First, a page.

A couple of weeks ago, I testified in the House Immigration Subcommittee on the difficulties with, and undesirability of, a national employment verification system. Beyond some costly and inconvenient, bleeding‐edge tech solutions, there’s no way to confirm on a mass scale that people are legally entitled to work under our immigration law — not without putting a national ID in the hands of every American.
I observed that such a system, once built, wouldn’t be restricted to employment, but would naturally expand:
Were an electronic employment verification system in place, it could easily be extended to other uses. Failing to reduce the “magnet” of work, electronic employment verification could be converted to housing control. Why not require landlords and home‐sellers to seek federal approval of leases and sales so as not to give shelter to illegal aliens? Electronic employment verification could create better federal control of financial services, and health care, to name two more.It need not be limited to immigration control, of course. Electronic verification could be used to find wanted murderers, and it would move quickly down the chain to enforcement of unpaid parking tickets and “use taxes.” Electronic employment verification charts a course for expanded federal surveillance and control of all Americans’ lives.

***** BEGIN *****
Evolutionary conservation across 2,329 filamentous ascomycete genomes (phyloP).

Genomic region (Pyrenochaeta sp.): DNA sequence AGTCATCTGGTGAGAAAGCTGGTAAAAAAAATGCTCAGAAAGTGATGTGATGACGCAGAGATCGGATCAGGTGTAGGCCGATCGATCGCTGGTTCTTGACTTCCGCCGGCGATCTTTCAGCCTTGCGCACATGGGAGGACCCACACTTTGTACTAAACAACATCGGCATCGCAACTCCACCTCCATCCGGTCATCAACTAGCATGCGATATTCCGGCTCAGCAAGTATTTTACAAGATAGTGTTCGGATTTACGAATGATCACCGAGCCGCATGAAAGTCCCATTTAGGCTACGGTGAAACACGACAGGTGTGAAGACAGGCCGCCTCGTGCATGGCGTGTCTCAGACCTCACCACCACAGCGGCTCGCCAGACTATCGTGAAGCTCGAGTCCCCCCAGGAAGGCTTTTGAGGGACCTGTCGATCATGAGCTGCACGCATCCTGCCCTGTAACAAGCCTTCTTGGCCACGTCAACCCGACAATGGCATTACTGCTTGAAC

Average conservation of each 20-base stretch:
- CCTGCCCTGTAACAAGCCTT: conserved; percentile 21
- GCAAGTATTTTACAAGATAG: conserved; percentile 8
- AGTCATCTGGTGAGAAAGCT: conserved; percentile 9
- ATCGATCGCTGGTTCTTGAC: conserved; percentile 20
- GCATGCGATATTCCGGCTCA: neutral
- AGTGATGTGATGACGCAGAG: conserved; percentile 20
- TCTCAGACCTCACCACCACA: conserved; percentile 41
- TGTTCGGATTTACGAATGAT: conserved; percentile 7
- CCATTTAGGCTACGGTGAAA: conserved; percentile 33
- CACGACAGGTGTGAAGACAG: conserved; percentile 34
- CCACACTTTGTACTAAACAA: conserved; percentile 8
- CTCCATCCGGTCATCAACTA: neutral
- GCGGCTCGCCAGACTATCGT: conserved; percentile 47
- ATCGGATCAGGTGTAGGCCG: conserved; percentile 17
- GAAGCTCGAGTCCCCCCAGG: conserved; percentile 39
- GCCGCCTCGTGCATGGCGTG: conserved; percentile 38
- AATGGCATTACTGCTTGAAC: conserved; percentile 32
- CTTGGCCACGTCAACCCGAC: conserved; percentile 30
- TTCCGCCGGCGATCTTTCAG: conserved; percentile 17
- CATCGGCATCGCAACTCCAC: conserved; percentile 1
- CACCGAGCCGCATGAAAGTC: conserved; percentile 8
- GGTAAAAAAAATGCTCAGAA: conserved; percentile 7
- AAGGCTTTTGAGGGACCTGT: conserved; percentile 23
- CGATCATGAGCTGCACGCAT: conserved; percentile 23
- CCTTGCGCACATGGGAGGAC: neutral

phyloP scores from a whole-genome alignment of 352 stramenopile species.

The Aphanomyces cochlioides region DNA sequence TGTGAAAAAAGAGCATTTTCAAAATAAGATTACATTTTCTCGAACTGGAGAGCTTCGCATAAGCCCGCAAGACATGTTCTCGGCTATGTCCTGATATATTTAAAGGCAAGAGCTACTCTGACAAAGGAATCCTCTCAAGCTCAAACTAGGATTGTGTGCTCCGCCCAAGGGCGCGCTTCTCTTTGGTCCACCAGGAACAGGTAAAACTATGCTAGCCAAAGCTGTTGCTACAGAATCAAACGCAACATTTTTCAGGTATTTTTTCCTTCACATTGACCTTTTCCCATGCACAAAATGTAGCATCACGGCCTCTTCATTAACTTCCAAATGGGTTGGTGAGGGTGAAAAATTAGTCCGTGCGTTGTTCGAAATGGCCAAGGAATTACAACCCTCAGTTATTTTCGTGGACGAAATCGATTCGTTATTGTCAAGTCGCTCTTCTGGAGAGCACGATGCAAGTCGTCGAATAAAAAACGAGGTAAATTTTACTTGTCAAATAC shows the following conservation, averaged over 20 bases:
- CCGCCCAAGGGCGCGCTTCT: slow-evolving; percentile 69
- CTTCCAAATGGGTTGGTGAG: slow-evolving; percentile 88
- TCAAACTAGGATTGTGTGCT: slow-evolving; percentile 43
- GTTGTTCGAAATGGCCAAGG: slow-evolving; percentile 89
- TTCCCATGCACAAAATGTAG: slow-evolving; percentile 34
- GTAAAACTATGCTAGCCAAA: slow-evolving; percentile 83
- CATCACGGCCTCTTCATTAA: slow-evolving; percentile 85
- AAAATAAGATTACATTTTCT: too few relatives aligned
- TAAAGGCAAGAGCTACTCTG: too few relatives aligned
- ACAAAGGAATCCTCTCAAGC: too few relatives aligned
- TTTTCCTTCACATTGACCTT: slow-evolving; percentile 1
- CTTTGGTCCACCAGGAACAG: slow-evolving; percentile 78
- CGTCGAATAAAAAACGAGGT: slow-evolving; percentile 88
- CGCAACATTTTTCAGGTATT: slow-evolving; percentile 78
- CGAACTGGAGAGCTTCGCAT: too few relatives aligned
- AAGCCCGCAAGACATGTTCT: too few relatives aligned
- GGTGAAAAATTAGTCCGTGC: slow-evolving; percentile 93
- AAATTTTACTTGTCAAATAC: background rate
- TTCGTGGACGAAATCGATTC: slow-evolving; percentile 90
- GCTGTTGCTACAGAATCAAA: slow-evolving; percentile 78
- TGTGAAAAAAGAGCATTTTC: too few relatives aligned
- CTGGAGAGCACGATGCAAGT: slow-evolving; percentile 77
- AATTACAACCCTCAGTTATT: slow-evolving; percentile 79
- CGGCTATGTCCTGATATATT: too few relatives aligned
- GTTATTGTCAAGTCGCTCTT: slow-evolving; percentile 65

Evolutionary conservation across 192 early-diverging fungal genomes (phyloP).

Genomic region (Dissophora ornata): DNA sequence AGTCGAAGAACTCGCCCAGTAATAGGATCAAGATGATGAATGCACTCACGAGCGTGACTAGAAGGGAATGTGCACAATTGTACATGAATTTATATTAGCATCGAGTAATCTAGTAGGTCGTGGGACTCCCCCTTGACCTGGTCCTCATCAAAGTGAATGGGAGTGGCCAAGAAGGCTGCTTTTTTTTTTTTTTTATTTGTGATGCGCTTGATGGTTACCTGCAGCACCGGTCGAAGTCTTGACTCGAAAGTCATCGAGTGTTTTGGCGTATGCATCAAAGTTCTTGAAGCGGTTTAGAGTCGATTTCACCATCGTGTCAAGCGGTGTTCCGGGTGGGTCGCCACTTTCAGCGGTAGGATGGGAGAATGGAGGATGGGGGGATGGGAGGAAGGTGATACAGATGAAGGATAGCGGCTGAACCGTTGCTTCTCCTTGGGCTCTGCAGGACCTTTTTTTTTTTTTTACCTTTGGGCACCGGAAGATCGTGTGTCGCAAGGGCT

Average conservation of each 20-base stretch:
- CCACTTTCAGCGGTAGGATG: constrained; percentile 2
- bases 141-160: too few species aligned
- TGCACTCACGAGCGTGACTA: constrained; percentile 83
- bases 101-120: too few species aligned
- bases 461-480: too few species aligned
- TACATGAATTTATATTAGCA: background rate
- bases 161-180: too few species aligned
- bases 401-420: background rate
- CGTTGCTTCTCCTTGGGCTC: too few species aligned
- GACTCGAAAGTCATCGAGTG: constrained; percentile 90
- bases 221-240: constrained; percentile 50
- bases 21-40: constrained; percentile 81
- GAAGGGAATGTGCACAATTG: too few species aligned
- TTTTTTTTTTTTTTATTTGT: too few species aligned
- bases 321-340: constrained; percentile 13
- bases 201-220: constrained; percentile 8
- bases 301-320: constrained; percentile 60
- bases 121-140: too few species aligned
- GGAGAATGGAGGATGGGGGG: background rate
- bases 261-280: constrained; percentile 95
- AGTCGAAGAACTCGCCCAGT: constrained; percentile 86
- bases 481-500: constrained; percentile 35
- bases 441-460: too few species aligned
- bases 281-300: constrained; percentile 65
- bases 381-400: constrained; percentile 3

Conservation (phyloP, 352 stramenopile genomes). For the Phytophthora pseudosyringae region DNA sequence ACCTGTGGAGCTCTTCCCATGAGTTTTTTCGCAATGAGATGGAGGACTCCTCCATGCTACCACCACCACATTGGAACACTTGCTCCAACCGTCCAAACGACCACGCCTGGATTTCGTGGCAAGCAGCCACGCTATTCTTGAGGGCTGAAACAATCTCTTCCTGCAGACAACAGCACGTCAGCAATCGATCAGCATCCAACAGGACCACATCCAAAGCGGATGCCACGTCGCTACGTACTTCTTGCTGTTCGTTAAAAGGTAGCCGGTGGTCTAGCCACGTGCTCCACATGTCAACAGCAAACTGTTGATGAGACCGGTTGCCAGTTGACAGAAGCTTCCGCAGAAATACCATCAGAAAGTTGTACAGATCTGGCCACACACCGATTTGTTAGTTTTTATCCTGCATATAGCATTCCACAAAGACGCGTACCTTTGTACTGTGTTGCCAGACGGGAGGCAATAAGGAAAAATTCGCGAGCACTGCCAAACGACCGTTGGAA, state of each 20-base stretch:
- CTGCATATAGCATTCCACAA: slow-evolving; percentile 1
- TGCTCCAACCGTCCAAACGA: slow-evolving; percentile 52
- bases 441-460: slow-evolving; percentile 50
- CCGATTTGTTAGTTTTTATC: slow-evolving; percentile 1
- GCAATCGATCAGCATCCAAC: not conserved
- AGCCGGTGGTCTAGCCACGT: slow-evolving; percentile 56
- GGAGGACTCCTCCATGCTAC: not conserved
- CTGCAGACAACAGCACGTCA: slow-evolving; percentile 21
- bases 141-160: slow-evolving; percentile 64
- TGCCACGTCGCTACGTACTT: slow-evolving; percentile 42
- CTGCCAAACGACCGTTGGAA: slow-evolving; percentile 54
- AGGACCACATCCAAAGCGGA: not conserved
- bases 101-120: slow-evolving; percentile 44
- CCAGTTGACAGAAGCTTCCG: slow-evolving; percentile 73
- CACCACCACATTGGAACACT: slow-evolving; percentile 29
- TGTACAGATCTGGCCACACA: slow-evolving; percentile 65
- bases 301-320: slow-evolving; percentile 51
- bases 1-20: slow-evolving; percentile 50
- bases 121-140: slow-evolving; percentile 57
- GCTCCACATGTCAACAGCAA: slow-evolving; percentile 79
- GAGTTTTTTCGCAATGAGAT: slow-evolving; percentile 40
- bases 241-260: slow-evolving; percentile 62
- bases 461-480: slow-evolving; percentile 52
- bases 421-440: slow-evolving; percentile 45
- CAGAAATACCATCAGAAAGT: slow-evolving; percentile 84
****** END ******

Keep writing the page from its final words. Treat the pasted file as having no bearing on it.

Now comes news that a suburb of Dallas has become the first in the nation to prohibit renting to illegal immigrants. It requires apartment managers to verify that renters are U.S. citizens or legal immigrants before leasing to them.
A policy like this doubles‐down on the error of enlisting employers into immigration law enforcement, and it shows how immigration law creates pressure to expand domestic surveillance. “The policy that will dissipate the need for electronic verification by fostering legality is aligning immigration law with the economic interests of the American people. Legal immigration levels should be increased,” I testified.
But you knew that if you’ve been following this stuff.